Experiments 1 and 2 suggested that interocular velocity differences play a distinct and important role in the perception of motion through depth. In Experiment 3, we again used anticorrelated displays to emphasize the contribution of the IOVD cue, but this time varied the stimulus orientation between horizontal and vertical. We reasoned that if the IOVD cue is binocular, the strength of this cue should diminish as the display is rotated from horizontal to vertical, consistent with the geometry of binocular viewing. If on the other hand the results of Experiments 1 and 2 were due to monocular or utrocular cues, performance should not be affected by orientation. 
Methods
Stimuli for this experiment were the same as those for the MTD trials of Experiment 1, except for two details. First, all trials contained 0% IC, which putatively isolated the IOVD cue, or at least severely reduced the contribution of the CD cue. Second, stimulus orientation was set to 0, 30, 60, or 90 deg. Thus, the IOVD cue could either be purely horizontal (0 deg), purely vertical (90 deg), or a mixture of horizontal and vertical components (see Figure 4A). As in Experiment 1B, observers judged the direction of motion of the dots. 
Figure 4
 
Stimulus and results from Experiment 3. (A) Stimulus schematic. Stimuli were identical to those described in Experiment 1, except always had 0% IC, and were rotated 0, 30, 60, or 90 degrees from horizontal. (B) Accuracy as a function of the fraction of horizontal motion in the stimuli. Performance is reduced from near perfect for pure horizontal motion to near chance for pure vertical motion, suggesting that the IOVD cue is specialized for horizontal velocities. Each set of points and corresponding line indicate data from a different subject. Bootstrapped 95% confidence intervals for the psychometric function (proportion correct) at 90 deg rotation (vertical) were AH (0.39, 0.50), LC (0.40, 0.52), BR (0.50, 0.61), and TC (0.49, 0.61).
Figure 4
 
Stimulus and results from Experiment 3. (A) Stimulus schematic. Stimuli were identical to those described in Experiment 1, except always had 0% IC, and were rotated 0, 30, 60, or 90 degrees from horizontal. (B) Accuracy as a function of the fraction of horizontal motion in the stimuli. Performance is reduced from near perfect for pure horizontal motion to near chance for pure vertical motion, suggesting that the IOVD cue is specialized for horizontal velocities. Each set of points and corresponding line indicate data from a different subject. Bootstrapped 95% confidence intervals for the psychometric function (proportion correct) at 90 deg rotation (vertical) were AH (0.39, 0.50), LC (0.40, 0.52), BR (0.50, 0.61), and TC (0.49, 0.61).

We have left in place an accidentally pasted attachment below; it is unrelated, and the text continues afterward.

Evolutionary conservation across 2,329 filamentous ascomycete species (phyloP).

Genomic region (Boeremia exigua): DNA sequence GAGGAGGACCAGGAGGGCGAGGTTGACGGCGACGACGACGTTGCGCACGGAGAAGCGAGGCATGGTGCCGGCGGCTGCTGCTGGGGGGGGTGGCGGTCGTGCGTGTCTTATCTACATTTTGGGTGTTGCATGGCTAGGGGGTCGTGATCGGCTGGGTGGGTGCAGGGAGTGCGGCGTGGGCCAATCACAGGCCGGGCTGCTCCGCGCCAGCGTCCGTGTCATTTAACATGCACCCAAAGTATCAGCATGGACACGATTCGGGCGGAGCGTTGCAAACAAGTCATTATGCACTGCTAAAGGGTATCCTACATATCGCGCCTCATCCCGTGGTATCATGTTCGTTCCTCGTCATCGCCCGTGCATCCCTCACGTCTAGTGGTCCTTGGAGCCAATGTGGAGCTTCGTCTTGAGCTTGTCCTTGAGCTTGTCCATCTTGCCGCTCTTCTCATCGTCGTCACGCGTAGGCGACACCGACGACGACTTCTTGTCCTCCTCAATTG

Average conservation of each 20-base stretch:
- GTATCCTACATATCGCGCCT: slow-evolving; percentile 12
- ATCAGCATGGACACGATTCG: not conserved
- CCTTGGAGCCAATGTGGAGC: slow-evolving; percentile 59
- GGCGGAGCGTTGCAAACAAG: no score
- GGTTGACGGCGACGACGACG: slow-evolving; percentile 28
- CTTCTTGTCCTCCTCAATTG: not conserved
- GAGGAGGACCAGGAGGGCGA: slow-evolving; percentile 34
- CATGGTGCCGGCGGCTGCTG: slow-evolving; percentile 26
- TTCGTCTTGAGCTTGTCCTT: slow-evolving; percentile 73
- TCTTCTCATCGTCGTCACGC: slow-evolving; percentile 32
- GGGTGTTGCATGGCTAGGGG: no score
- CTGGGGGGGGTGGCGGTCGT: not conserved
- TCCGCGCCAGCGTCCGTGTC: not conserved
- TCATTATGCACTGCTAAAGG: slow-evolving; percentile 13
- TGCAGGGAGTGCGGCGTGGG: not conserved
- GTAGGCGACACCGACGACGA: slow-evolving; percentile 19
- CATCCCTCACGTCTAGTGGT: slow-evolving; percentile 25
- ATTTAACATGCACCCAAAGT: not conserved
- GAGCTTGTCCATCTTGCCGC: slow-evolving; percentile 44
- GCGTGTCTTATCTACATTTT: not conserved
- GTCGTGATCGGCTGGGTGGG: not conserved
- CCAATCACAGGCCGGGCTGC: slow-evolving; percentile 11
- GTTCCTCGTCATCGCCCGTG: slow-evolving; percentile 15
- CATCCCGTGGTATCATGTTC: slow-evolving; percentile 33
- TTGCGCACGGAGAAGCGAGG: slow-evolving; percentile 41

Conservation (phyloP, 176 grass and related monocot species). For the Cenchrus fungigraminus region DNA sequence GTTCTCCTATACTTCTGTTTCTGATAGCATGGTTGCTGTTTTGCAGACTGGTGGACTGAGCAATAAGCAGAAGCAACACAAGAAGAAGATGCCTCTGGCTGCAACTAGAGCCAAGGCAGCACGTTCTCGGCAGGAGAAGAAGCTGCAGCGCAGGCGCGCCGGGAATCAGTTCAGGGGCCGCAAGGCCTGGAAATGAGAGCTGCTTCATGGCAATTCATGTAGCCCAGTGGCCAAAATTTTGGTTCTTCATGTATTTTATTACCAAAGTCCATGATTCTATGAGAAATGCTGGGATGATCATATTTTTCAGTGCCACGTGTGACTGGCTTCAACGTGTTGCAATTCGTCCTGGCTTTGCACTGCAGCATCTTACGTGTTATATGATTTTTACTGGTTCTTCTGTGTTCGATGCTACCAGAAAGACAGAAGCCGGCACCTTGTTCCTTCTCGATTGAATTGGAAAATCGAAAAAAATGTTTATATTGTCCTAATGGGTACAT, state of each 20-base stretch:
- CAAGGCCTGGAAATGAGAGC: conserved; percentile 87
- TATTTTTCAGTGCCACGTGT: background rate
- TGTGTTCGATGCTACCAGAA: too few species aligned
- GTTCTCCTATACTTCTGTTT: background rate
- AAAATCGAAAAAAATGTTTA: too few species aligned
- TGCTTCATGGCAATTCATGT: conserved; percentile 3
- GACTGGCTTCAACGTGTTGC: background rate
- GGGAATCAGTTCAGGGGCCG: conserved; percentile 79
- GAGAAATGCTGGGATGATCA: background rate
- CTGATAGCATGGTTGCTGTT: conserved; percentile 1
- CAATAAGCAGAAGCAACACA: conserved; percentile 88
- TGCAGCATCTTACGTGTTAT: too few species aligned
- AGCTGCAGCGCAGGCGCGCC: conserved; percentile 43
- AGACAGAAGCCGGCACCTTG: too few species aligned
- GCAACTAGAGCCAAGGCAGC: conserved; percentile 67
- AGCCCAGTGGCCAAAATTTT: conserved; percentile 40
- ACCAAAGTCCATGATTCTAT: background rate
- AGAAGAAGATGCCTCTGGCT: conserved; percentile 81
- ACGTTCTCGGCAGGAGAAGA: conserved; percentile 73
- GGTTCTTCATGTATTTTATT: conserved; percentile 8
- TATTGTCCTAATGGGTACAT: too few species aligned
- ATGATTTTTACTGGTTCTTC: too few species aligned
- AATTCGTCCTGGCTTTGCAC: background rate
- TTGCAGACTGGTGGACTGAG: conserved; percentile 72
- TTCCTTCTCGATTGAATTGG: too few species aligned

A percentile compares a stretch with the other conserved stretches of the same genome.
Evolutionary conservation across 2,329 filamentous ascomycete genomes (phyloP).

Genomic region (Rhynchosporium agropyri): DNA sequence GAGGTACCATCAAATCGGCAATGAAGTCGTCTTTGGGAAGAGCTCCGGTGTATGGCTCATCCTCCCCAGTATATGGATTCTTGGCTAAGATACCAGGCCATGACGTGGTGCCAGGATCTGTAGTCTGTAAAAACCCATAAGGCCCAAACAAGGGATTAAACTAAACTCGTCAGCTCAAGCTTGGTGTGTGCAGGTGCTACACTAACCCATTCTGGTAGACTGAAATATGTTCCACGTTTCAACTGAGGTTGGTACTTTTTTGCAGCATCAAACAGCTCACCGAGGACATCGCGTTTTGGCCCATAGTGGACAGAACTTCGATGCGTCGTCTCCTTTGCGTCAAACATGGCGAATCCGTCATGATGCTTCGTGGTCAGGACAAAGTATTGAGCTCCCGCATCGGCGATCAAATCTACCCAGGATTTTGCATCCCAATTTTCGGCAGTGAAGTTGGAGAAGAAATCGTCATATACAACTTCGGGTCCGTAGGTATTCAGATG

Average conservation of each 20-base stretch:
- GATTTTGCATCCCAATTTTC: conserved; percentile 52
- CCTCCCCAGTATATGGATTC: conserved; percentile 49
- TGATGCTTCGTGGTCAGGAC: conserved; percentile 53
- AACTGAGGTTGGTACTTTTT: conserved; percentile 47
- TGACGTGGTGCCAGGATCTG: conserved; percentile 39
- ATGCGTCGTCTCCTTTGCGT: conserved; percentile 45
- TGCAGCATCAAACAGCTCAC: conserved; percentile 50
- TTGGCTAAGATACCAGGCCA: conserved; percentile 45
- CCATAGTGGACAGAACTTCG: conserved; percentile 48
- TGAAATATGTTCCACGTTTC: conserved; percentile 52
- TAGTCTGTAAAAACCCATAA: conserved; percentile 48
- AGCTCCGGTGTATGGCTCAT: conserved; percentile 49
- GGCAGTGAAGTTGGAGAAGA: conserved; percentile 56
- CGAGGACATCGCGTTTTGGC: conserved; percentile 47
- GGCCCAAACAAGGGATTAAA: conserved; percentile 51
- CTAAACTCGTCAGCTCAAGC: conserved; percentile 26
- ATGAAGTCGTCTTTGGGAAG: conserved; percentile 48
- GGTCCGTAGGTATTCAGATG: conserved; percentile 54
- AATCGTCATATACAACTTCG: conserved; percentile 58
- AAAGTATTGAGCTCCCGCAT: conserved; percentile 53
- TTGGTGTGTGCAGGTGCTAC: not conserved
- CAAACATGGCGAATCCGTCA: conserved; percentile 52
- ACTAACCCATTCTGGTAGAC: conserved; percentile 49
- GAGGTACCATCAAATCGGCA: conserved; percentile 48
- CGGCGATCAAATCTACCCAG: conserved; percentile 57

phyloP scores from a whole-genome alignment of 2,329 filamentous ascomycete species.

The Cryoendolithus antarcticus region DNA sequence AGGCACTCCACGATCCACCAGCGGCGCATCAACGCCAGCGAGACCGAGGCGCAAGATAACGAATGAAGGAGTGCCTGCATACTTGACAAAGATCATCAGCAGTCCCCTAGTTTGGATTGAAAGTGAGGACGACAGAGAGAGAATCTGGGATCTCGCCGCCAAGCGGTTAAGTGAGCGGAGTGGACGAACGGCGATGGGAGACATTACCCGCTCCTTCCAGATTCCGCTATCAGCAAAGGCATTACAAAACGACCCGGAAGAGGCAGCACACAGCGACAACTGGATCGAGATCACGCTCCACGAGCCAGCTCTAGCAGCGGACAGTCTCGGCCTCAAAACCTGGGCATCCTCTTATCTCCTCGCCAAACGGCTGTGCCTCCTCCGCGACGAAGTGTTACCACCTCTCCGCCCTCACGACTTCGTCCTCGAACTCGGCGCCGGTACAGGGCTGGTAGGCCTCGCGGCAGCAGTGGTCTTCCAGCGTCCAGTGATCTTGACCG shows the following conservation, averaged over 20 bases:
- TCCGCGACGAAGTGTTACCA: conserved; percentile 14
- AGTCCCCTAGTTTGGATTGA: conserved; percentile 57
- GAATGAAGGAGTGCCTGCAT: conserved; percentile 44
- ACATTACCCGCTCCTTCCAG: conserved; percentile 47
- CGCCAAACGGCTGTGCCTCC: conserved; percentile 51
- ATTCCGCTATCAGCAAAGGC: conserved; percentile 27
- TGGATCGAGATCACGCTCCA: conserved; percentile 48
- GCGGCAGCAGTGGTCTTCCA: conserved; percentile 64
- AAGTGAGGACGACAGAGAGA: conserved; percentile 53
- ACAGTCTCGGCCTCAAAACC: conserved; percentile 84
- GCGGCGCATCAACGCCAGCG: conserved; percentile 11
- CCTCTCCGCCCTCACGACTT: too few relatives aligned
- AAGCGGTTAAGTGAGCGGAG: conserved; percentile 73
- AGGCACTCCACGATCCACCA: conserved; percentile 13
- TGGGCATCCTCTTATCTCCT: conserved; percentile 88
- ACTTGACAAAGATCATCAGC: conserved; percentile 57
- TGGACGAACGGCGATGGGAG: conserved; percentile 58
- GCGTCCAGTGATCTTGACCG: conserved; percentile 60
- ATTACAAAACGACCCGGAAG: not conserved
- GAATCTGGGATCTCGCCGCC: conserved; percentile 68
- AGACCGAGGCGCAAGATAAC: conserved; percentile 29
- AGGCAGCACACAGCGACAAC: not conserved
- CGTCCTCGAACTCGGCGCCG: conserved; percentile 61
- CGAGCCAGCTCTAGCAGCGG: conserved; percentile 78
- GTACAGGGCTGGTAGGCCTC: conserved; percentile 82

Each observer completed 3 sessions of 320 trials each, corresponding to 240 total trials at each of the 4 orientations. 
Results and discussion
Figure 4B shows that accuracy in the direction task was strongly dependent upon IOVD orientation, falling from nearly perfect at 0 deg (horizontal) to chance at 90 deg (vertical). This demonstrates that horizontal IOVDs preferentially contribute to the perception of motion through depth. 
This result also precludes the possibility that the observers were using any sort of dichoptic stimulus artifact combined with eye of origin information to help perform the task. If decisions in the prior experiments had been driven simply by monocular signals, we would not expect the orientation of the monocular motion vectors to have any effect on accuracy. 
Conclusions
Our results provide strong support to the idea that horizontal interocular velocity differences are used by the human visual system to compute motion through depth. Although changes in disparity are commonly considered to be the primary cue for motion through depth (Cumming, 1995), our results demonstrate that IOVDs provide a distinct cue that remains useful even when disparity signals are degraded. 
Our work extends previous attempts to distinguish the CD and IOVD cues. Several studies have compared stereomotion speed thresholds for dynamic random dot stimuli that contain both CD and IOVD cues to those that contain only CD cues. Although initial studies suggested no additional contribution of the IOVD cue (Cumming & Parker, 1994), more recent work has suggested an effect of IOVD presence (Brooks & Stone, 2006). However, this approach requires comparison of thresholds across different stimuli. Likewise, other threshold studies have shown stereomotion thresholds to be better correlated with static depth thresholds than with frontoparallel motion thresholds (Cumming, 1995). 
Monocular motion adaptation has also been shown to affect stereomotion perception, implying the existence of a velocity-based cue (Brooks, 2002b; Fernandez & Farell, 2006; Shioiri, Kakehi, Tashiro, & Yaguchi, 2003). Likewise, additional attempts to isolate the IOVD mechanism have involved simultaneously presenting dissimilar images to the two eyes (Brooks, 2002a; Shioiri, Saisho, & Yaguchi, 2000). However, these approaches require careful consideration of the disparity signals present due to false matches when disparate images are shown to the two eyes.